Therapeutic Outcome of Intralesional Immunotherapy in Cutaneous Warts Using the Mumps, Measles, and Rubella Vaccine: A Randomized, Placebo-controlled Trial Background: Various treatment modalities have been described in the literature for treating warts, but none thus far have demonstrated optimal results. Recently, the mumps, measles, and rubella (MMR) antigen has gained popularity because of its proven efficacy in the treatment of warts. Aim: The goal was to evaluate the efficacy and safety (...) of intralesional MMR antigen in the treatment of cutaneous warts. Methods: Patients were divided into an MMR (study) group and a normal saline (control) group. Injections were administered into the single largest wart on each patient every two weeks. Follow-up was done at six weeks and 16 weeks after the last injection for any side effects and/or recurrence. Results: Out of 150 patients, 72 received the MMR injection and 50 received normal saline injections. Twenty-eight patients did not complete the study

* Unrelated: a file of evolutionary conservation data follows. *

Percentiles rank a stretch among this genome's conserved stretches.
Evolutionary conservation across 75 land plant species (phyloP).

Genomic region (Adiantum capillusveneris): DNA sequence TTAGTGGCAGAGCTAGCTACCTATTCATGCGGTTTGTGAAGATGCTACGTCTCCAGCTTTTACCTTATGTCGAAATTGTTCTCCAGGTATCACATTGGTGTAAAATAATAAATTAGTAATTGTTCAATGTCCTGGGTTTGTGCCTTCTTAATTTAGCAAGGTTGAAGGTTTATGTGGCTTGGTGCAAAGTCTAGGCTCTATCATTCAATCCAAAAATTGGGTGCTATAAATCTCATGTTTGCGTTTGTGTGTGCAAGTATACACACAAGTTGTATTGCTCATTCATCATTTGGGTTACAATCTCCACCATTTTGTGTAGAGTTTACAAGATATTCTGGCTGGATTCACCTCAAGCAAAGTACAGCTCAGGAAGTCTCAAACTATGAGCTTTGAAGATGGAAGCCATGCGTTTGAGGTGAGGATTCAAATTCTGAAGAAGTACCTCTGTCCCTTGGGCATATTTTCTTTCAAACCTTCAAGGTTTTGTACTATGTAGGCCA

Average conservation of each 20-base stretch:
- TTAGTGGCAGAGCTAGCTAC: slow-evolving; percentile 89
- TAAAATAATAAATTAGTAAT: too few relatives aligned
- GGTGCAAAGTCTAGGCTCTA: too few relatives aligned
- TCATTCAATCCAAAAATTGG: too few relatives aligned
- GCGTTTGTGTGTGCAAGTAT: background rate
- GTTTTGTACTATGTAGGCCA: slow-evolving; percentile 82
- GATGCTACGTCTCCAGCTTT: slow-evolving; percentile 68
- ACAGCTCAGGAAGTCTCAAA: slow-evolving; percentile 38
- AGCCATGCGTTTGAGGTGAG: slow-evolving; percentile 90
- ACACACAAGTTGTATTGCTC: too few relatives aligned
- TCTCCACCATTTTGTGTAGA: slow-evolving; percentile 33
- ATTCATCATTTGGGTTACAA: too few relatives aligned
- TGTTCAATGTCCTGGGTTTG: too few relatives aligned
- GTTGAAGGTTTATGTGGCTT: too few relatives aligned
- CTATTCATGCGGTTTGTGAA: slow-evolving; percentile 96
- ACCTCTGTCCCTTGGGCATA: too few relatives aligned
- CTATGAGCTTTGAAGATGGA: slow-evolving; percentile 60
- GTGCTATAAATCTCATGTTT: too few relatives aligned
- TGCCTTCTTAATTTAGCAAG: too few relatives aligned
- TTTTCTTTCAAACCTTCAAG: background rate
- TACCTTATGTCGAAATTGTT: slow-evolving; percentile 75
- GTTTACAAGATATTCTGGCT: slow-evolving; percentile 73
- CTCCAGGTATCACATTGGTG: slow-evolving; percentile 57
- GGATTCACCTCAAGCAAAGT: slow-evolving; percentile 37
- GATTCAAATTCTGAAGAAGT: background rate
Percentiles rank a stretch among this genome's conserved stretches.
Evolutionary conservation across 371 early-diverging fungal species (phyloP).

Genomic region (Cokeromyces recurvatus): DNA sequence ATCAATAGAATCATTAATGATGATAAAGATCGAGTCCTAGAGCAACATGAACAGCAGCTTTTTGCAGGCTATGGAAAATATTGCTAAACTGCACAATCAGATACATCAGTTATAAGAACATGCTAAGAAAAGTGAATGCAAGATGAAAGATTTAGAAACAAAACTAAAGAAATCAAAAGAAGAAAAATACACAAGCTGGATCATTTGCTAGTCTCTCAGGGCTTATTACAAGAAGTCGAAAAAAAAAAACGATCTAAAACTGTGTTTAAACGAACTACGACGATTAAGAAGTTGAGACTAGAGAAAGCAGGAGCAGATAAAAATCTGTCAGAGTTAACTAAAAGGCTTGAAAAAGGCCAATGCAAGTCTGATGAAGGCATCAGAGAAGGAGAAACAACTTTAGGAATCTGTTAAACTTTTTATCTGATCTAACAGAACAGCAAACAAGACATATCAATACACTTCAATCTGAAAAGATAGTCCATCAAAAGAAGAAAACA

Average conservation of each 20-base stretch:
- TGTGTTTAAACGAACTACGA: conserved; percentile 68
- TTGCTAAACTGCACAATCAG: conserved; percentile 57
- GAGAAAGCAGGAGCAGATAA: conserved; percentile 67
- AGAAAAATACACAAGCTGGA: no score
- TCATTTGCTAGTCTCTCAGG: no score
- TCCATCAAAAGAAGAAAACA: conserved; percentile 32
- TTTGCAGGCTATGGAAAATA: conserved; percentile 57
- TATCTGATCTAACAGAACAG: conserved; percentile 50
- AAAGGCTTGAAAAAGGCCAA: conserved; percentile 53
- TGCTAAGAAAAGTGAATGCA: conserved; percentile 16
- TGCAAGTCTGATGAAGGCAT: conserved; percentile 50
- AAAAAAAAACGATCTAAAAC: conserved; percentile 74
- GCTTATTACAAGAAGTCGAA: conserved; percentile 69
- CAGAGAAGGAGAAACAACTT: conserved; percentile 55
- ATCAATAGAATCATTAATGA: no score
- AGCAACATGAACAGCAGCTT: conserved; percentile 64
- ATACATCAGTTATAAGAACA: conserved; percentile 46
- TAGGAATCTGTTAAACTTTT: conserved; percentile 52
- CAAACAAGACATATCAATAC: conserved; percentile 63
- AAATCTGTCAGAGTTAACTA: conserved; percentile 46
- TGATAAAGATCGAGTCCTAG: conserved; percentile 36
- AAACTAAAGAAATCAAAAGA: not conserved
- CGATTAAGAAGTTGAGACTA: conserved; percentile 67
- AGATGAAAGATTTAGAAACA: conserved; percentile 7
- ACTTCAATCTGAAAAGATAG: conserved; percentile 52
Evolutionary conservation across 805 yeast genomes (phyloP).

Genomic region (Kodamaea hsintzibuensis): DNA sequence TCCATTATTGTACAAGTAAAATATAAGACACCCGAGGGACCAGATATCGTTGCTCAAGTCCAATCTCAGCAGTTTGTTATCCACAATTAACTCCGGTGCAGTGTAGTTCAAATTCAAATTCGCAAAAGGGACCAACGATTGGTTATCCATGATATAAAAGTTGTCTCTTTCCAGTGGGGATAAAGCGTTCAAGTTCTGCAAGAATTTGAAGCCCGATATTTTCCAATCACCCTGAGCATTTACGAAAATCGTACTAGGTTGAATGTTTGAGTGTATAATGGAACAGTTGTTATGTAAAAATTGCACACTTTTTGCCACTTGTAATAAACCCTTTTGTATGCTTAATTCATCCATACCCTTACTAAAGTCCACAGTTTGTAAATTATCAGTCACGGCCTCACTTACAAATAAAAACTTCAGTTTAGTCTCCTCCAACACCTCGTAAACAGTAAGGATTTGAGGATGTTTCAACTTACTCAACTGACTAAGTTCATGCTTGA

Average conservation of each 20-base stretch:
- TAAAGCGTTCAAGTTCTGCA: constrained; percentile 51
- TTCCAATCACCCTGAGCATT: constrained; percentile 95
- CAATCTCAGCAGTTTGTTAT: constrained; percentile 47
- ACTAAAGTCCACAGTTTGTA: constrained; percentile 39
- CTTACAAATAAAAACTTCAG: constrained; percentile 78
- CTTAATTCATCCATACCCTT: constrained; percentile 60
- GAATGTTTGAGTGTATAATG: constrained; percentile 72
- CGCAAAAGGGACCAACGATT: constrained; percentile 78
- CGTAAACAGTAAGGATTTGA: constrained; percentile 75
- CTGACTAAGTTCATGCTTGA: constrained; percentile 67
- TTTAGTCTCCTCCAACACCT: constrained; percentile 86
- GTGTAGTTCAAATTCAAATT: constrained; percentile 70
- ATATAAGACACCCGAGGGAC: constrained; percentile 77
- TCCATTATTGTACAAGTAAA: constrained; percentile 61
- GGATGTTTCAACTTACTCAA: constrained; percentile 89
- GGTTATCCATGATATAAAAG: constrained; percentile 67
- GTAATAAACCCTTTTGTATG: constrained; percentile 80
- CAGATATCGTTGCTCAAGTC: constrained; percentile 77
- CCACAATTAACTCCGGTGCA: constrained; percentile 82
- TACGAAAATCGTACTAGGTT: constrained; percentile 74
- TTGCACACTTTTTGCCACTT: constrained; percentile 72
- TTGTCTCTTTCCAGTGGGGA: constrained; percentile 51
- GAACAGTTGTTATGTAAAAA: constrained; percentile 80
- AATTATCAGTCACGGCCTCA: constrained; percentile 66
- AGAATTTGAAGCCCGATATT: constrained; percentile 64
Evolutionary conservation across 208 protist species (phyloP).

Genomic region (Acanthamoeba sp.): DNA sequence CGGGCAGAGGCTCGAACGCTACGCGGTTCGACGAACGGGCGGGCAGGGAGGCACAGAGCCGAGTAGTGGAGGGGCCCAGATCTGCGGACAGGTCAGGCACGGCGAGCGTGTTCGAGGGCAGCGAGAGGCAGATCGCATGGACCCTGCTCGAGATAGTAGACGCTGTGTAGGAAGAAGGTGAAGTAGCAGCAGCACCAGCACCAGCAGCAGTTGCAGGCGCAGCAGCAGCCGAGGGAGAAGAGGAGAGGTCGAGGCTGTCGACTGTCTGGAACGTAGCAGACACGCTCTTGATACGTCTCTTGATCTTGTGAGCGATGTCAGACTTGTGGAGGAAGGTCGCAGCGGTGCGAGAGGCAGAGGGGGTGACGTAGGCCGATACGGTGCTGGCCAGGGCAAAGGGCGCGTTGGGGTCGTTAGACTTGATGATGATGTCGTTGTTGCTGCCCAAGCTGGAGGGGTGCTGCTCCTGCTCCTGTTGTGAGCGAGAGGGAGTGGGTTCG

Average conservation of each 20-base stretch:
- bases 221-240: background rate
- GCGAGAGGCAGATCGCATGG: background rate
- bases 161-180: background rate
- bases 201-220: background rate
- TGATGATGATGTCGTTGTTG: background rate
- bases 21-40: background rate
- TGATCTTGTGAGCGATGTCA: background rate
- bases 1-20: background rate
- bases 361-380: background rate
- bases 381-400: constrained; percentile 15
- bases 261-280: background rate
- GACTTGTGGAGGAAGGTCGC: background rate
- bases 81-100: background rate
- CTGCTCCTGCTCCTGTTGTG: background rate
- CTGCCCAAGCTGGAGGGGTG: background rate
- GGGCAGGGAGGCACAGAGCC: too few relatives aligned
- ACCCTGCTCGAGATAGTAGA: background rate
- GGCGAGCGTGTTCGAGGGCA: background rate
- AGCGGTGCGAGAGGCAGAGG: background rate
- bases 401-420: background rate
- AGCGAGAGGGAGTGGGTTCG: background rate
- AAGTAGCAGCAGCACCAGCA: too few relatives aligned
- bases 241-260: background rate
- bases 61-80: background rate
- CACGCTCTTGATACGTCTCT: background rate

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2018 The Journal of clinical and aesthetic dermatology Controlled trial quality: uncertain

118. Ano-genital Human Papillomavirus (HPV) Infection, Precancerous Lesions and Genital Warts Among Danish Renal Transplant Recipients

Ano-genital Human Papillomavirus (HPV) Infection, Precancerous Lesions and Genital Warts Among Danish Renal Transplant Recipients Ano-genital Human Papillomavirus (HPV) Infection, Precancerous Lesions and Genital Warts Among Danish Renal Transplant Recipients - Full Text View - ClinicalTrials.gov Hide glossary Glossary Study record managers: refer to the if submitting registration or results information. Search for terms x × Study Record Detail Saved Studies Save this study Warning You have (...) reached the maximum number of saved studies (100). Please remove one or more studies before adding more. Ano-genital Human Papillomavirus (HPV) Infection, Precancerous Lesions and Genital Warts Among Danish Renal Transplant Recipients The safety and scientific validity of this study is the responsibility of the study sponsor and investigators. Listing a study does not mean it has been evaluated by the U.S. Federal Government. Read our for details. ClinicalTrials.gov Identifier: NCT03018327 Recruitment